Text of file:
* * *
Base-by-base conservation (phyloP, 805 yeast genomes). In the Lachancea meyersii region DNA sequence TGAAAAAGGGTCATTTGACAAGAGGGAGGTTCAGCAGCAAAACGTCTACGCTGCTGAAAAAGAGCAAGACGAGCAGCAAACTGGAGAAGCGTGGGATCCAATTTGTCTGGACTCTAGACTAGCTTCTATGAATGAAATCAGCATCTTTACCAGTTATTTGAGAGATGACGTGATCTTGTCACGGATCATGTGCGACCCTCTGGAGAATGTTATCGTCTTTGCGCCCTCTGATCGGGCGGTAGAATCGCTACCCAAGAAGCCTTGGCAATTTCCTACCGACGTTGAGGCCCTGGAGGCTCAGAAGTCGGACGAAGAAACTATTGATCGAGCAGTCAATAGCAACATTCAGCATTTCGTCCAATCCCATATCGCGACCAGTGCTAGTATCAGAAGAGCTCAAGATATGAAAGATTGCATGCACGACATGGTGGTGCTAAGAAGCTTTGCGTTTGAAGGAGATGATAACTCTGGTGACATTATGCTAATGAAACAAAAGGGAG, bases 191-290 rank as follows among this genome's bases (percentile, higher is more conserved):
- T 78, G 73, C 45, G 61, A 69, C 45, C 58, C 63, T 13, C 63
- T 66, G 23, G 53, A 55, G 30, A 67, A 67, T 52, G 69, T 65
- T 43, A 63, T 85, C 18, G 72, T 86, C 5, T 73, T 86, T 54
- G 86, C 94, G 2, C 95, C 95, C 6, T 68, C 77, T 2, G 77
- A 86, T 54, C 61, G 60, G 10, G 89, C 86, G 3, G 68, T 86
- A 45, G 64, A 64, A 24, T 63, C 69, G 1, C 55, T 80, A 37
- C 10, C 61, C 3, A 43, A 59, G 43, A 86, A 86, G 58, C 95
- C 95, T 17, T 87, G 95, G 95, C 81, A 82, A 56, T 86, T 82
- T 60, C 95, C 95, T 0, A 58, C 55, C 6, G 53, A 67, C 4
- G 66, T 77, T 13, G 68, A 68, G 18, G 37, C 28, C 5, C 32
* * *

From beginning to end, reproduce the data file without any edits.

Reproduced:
Base-by-base conservation (phyloP, 805 yeast genomes). In the Lachancea meyersii region DNA sequence TGAAAAAGGGTCATTTGACAAGAGGGAGGTTCAGCAGCAAAACGTCTACGCTGCTGAAAAAGAGCAAGACGAGCAGCAAACTGGAGAAGCGTGGGATCCAATTTGTCTGGACTCTAGACTAGCTTCTATGAATGAAATCAGCATCTTTACCAGTTATTTGAGAGATGACGTGATCTTGTCACGGATCATGTGCGACCCTCTGGAGAATGTTATCGTCTTTGCGCCCTCTGATCGGGCGGTAGAATCGCTACCCAAGAAGCCTTGGCAATTTCCTACCGACGTTGAGGCCCTGGAGGCTCAGAAGTCGGACGAAGAAACTATTGATCGAGCAGTCAATAGCAACATTCAGCATTTCGTCCAATCCCATATCGCGACCAGTGCTAGTATCAGAAGAGCTCAAGATATGAAAGATTGCATGCACGACATGGTGGTGCTAAGAAGCTTTGCGTTTGAAGGAGATGATAACTCTGGTGACATTATGCTAATGAAACAAAAGGGAG, bases 191-290 rank as follows among this genome's bases (percentile, higher is more conserved):
- T 78, G 73, C 45, G 61, A 69, C 45, C 58, C 63, T 13, C 63
- T 66, G 23, G 53, A 55, G 30, A 67, A 67, T 52, G 69, T 65
- T 43, A 63, T 85, C 18, G 72, T 86, C 5, T 73, T 86, T 54
- G 86, C 94, G 2, C 95, C 95, C 6, T 68, C 77, T 2, G 77
- A 86, T 54, C 61, G 60, G 10, G 89, C 86, G 3, G 68, T 86
- A 45, G 64, A 64, A 24, T 63, C 69, G 1, C 55, T 80, A 37
- C 10, C 61, C 3, A 43, A 59, G 43, A 86, A 86, G 58, C 95
- C 95, T 17, T 87, G 95, G 95, C 81, A 82, A 56, T 86, T 82
- T 60, C 95, C 95, T 0, A 58, C 55, C 6, G 53, A 67, C 4
- G 66, T 77, T 13, G 68, A 68, G 18, G 37, C 28, C 5, C 32